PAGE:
For example, a review run for Burger King that analyzed user data after exposure to one of CCOA’s billboards found that users were 25 percent more likely to visit the fast-food chain. Another review for a domestic car company found exposure to the billboards led to a 15 percent increase in visitations to a dealership.

The data collected also allowed CCOA to push surveys to mobile device users who showed up at the dealerships. The surveys found that those users who were exposed to the billboard and visited the dealership had a greater likelihood of purchasing or leasing a vehicle.

“We’re able to provide more data to the clients for them to understand and unlock that value of out-of-home [advertising],” said Levi.

Improving the mobile ad experience

Levi also sees an opportunity for the RADAR program to improve the mobile retargeting experience and improve engagement.

“What we do is operate under a premise here of retargeting with mobile after someone has been exposed to an out-of-home ad drives a greater likelihood of engagement with the consumer than just pushing the mobile ad,” said Levi.

Bundling out-of-home ads with mobile ads is paying off, he said. Retargeting people who are exposed to an out-of-home ad with a mobile ad is leading to much higher click-through rates on the mobile ad.

“We think that makes logical sense,” he added. “If you see some random ad show up on your phone, it’s invading your phone; it’s getting in the way, and it’s an annoyance.”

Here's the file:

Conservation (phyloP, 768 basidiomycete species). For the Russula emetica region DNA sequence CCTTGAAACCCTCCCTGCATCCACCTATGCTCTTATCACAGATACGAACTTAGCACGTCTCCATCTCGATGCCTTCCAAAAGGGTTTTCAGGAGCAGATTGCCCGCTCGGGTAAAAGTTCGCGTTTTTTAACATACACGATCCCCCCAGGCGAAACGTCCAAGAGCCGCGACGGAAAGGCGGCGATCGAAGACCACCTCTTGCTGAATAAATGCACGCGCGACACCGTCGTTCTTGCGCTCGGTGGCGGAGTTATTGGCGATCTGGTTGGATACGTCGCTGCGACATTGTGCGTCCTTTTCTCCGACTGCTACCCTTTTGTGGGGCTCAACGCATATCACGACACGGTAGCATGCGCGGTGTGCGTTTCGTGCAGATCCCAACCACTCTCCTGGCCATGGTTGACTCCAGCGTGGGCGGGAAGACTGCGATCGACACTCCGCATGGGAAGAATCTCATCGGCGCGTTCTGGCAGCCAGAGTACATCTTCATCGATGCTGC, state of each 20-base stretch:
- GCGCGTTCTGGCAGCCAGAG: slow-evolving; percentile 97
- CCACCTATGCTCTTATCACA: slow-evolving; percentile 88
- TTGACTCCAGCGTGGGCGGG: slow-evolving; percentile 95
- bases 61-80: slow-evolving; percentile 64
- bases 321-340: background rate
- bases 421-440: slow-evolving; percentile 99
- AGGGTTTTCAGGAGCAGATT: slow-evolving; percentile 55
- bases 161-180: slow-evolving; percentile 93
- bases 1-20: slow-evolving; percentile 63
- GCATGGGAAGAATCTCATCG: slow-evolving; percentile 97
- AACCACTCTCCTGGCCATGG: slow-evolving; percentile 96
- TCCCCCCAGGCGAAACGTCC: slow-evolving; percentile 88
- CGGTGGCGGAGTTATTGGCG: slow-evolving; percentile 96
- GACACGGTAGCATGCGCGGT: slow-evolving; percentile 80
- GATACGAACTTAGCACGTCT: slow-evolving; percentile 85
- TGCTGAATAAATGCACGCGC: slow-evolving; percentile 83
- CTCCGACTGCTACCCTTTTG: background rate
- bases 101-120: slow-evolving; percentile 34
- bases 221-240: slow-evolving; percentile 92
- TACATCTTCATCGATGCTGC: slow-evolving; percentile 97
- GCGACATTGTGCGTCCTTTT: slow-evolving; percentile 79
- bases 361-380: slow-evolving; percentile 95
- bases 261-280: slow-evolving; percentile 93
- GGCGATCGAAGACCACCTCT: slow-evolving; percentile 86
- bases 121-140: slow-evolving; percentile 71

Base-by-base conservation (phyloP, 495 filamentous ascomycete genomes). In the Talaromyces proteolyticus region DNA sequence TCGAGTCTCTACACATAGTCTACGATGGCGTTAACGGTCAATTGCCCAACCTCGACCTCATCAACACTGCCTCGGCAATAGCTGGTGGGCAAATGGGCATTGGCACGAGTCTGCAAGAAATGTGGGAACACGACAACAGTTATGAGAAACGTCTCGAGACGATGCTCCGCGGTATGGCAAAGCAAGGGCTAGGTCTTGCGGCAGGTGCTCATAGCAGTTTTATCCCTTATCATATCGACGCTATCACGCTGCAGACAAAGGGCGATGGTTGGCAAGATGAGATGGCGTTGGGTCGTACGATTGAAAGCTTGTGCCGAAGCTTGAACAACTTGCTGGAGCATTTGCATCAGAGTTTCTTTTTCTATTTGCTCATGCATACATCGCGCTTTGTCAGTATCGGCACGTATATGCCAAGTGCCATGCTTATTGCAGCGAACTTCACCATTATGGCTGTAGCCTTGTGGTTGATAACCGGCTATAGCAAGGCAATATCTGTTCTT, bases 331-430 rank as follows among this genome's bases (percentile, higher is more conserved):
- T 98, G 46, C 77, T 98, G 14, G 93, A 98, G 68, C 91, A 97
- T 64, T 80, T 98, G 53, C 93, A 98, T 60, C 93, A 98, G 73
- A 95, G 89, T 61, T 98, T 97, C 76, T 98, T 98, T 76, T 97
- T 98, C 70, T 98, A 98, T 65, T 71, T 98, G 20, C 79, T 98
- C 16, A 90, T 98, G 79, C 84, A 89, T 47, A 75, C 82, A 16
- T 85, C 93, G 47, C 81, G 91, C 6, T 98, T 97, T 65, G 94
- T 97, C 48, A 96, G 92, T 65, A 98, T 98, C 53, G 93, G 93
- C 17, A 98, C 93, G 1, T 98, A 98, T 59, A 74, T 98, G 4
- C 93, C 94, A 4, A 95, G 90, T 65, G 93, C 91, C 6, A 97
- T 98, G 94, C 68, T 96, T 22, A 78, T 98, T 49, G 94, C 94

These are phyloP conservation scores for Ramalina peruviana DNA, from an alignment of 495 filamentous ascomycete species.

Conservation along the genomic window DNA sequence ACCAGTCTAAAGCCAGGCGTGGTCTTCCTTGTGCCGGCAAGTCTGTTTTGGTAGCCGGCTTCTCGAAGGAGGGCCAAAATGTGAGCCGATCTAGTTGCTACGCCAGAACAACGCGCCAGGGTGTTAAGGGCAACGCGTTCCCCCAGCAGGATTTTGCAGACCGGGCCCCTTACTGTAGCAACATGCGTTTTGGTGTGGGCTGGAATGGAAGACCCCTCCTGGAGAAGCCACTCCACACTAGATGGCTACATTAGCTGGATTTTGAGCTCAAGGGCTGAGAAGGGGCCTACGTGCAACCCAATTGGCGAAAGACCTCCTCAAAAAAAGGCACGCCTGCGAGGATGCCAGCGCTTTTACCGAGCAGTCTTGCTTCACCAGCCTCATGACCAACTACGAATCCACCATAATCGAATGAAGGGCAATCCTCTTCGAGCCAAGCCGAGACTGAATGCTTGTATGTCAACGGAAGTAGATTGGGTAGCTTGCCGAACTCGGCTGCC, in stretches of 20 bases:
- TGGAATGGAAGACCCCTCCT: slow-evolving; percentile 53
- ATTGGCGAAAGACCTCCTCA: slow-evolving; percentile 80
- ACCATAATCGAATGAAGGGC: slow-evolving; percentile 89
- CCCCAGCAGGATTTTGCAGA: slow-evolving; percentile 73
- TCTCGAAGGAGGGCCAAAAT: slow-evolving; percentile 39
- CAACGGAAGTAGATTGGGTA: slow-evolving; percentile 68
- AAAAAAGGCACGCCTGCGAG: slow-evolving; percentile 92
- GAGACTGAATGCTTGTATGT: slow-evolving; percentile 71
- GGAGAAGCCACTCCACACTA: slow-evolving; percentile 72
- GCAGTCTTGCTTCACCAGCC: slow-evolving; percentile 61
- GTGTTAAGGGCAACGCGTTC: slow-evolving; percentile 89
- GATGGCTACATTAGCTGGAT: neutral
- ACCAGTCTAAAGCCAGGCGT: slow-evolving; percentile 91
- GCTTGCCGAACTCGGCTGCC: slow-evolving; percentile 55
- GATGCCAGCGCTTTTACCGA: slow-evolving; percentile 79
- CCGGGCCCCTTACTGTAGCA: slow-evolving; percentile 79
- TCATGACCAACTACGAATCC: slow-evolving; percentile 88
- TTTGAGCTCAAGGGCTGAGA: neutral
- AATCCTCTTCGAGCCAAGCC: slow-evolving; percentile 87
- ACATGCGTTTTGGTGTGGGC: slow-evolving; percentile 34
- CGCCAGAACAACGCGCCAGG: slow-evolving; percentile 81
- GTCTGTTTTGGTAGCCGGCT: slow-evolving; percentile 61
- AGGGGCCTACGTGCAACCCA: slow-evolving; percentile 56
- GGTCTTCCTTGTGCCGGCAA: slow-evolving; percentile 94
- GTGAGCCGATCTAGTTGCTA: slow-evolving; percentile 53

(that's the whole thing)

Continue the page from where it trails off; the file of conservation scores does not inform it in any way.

However, Levi believes that consumers are more likely to respond positively to an ad on their mobile device if they have just been exposed to an effective out-of-home advertisement because it amplifies something they recently noticed.

“Seeing that same message show up on your device, it has a greater likelihood of resonating because it’s not the first time you’ve been exposed to it,” said Levi.

Building a better shopping experience through data

While RADAR is still in its early stages, Levi sees programs like it as an opportunity to improve connectivity and communication between devices by offering businesses the chance to realize the opportunity that can be found in a “data ecosystem.”

“Where we are today is [using] some very interesting experiments and applications of data and connected devices and beacons and other parts of this IoT ecosystem that are starting to create use cases and proof that there is value here,” said Levi.

As the data ecosystem evolves, Levi anticipates datasets will expand and connectivity will improve, which will ultimately offer greater insights into consumer behavior and improve their mobile device experience. This model is based on data that relies on his behavior and preferences, instead of pushing a random ad.

“If I can eventually get to the point where Starbucks knows that I buy my drink every morning at 7:30 a.m. and it’s typically an iced coffee with almond milk and I’m walking by my typical Starbucks and they can push me a message that says, ‘Today, it’s free’ or ‘Today, it’s $1 off,’ that’s kind of cool for me,” said Levi. “That’s where I’d like to see things get to.”

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Click here to download the December 2016 Internet of Things Tracker™.


About The Tracker

The Internet of Things Tracker™ showcases companies that are leading the way in all aspects of the Internet of Things. Every month, the Tracker looks at what these companies are doing across the ecosystem and in several categories, including Personal, Home, Retail, Transportation, Wearable, Mobile, Infrastructure, Data and more.



The September 2020 Leveraging The Digital Banking Shift Study, PYMNTS examines consumers’ growing use of online and mobile tools to open and manage accounts as well as the factors that are paramount in building and maintaining trust in the current economic environment. The report is based on a survey of nearly 2,200 account-holding U.S. consumers.